Ex-pub landlord Doug Oliver reckons there's a good chance he will be in a beer garden come Monday, but thinks the pandemic has "culled" many hospitality venues.

“It’s a pretty good bet I’ll be at a pub on Monday," he said.

"I spent most of my life running them and there were too many pubs so in a way the cull hasn’t been too bad - if it brings the better ones out then there’s no loss. I do think they should come down hard on anyone who is misbehaving."

'For a year we haven’t ate much have we '

Mobile hairdresser Jacqueline Shepardson has lost two loved ones over the duration of the pandemic.

But she says she is "fed up" and ready to get back to normal.

Jacqueline said: "It will be nice to get back to normality – I’m fed up – but we have just been walking around the town and saying how many shops are not reopening.

Jacqueline Shepardson

“I don’t think we can do with another lockdown,. Not financially or anything. He’s not going to furlough us for much longer and to be fair that only covers your bills - so for a year we haven’t ate much have we?

"I have lost two over the lockdown and you can’t have funerals – it’s horrible really," Jacqueline added.

'It’s been a long time coming'

For Chantelle Richardson and Mark Bateman, the reopening of pubs couldn't have come soon enough.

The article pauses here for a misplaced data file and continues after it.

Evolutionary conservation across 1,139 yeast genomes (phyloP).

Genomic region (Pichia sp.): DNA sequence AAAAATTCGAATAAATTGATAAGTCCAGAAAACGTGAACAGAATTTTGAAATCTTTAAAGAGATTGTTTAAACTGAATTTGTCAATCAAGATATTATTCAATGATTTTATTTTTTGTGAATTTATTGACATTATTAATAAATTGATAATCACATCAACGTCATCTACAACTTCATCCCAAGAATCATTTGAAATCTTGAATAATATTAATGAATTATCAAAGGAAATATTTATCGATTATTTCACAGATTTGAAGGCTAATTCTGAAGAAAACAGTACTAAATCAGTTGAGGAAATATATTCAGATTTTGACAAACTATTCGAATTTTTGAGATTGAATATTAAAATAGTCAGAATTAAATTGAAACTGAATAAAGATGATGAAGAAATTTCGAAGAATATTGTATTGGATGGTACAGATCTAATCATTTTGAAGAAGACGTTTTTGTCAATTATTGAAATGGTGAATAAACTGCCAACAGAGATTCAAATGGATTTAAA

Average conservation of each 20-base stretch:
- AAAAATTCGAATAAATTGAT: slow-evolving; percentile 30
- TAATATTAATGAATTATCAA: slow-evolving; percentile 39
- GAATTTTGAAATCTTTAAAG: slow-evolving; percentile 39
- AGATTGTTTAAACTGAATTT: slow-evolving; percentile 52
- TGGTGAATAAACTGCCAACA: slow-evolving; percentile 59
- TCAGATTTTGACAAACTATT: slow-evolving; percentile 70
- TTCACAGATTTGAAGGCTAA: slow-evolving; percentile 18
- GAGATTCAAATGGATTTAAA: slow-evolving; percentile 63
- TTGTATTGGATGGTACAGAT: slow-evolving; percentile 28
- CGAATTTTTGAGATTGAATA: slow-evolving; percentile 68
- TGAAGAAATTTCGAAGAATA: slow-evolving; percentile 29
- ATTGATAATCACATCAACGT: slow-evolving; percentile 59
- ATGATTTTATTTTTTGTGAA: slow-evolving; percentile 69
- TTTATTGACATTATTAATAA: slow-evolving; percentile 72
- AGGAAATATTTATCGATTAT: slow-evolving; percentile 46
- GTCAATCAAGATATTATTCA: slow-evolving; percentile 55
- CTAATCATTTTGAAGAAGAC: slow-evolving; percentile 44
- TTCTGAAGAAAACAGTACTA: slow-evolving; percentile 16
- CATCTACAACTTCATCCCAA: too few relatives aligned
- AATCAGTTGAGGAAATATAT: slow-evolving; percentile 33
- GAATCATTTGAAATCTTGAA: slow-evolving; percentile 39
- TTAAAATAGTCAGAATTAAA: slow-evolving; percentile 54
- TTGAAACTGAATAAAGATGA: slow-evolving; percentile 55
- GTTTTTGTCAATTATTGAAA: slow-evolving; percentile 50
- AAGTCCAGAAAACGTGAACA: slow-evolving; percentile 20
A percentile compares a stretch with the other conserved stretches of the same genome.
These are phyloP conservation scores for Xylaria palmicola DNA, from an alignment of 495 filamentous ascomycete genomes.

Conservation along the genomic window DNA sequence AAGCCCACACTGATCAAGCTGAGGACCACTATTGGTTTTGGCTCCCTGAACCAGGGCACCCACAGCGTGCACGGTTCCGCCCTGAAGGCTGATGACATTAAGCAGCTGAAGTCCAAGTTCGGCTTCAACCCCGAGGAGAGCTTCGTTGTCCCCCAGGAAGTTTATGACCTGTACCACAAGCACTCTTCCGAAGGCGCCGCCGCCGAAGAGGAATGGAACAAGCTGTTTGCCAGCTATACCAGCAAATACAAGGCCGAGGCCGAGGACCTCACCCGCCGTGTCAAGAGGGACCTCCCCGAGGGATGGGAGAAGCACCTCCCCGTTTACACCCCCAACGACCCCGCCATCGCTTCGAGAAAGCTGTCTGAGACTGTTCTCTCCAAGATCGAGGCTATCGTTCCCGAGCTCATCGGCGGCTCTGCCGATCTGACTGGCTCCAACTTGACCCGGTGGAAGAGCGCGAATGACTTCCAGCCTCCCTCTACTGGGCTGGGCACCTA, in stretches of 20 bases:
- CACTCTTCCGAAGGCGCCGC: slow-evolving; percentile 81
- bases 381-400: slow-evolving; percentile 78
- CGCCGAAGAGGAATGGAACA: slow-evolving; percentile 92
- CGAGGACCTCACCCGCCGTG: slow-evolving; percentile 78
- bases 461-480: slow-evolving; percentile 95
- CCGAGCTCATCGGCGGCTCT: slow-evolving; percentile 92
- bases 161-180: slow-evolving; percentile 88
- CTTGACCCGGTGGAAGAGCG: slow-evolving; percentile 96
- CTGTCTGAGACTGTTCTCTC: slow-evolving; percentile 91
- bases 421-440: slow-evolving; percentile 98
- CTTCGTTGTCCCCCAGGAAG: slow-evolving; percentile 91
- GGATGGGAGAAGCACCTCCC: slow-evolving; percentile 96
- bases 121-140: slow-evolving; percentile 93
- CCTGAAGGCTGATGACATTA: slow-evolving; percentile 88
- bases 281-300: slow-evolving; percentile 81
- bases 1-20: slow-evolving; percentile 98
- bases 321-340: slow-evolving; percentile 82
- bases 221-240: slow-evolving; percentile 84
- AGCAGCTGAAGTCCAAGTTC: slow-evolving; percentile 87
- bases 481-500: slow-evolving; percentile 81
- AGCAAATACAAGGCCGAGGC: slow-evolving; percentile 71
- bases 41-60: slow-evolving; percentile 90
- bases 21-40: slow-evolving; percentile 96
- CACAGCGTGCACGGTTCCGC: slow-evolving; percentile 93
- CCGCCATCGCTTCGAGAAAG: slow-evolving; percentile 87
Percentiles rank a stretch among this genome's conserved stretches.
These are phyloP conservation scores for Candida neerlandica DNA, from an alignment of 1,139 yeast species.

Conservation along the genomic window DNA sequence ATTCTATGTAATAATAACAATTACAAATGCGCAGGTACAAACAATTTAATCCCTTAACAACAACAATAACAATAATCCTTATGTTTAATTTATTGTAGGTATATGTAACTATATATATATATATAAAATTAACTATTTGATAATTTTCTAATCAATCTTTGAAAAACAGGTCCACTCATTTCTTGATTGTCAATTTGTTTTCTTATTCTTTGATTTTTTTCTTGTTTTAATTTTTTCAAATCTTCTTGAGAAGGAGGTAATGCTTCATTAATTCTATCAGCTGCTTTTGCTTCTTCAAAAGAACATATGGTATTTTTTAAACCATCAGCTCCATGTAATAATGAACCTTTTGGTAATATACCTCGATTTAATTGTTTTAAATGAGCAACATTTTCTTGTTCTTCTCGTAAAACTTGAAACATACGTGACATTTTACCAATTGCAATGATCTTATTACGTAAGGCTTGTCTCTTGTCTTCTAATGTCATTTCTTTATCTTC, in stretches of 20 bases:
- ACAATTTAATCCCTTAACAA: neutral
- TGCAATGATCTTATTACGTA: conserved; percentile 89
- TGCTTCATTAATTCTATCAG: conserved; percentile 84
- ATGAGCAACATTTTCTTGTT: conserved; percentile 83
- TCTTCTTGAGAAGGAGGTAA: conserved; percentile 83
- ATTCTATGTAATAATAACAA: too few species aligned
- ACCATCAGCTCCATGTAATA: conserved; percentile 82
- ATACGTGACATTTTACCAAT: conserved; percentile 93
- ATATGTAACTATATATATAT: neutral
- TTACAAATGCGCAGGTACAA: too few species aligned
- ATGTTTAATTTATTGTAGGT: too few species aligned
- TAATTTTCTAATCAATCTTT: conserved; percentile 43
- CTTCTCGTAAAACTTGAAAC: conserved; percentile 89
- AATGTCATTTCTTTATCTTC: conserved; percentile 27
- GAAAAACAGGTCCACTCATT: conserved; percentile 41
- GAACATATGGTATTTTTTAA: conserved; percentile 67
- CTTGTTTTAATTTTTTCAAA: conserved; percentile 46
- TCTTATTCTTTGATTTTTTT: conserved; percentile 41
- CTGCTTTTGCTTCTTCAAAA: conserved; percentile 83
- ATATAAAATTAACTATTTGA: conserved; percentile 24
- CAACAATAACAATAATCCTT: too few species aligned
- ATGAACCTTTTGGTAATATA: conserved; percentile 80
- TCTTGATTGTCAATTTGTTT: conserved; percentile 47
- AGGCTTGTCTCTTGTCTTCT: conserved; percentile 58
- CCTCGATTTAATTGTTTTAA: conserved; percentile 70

Chantelle said: "We are looking forward to pubs opening, we are booked in next Friday to sit outside in the Fruit Market. It’s been a long time coming.

"I agree with what he’s doing, we’ve got the numbers down and everything but I am definitely looking forward to everything opening back up and getting back to normality and getting to see people’s faces.

Chantelle Richardson and Mark Bateman

“I work at a college so obviously there is loads of kids there and we have to walk around in masks and that‘s the age I feel the most for, 16, 17, because they need to be social and need to spend time with their friends, talking to people, dating and that kind of thing and that’s all been stopped. I have two girls aged 17 and 18 and they have really struggled with it."

'We will probably give Humber Street a miss'

A group of young people enjoying a takeaway in Trinity Square say they will stay away from crowded beer gardens.

Mitchell Capes said: "I am a bit of a pessimist, I think a lot of people will go proper gung ho and go absolutely 'last day of Rome' sort of thing. There’s a lot of steam to blow off."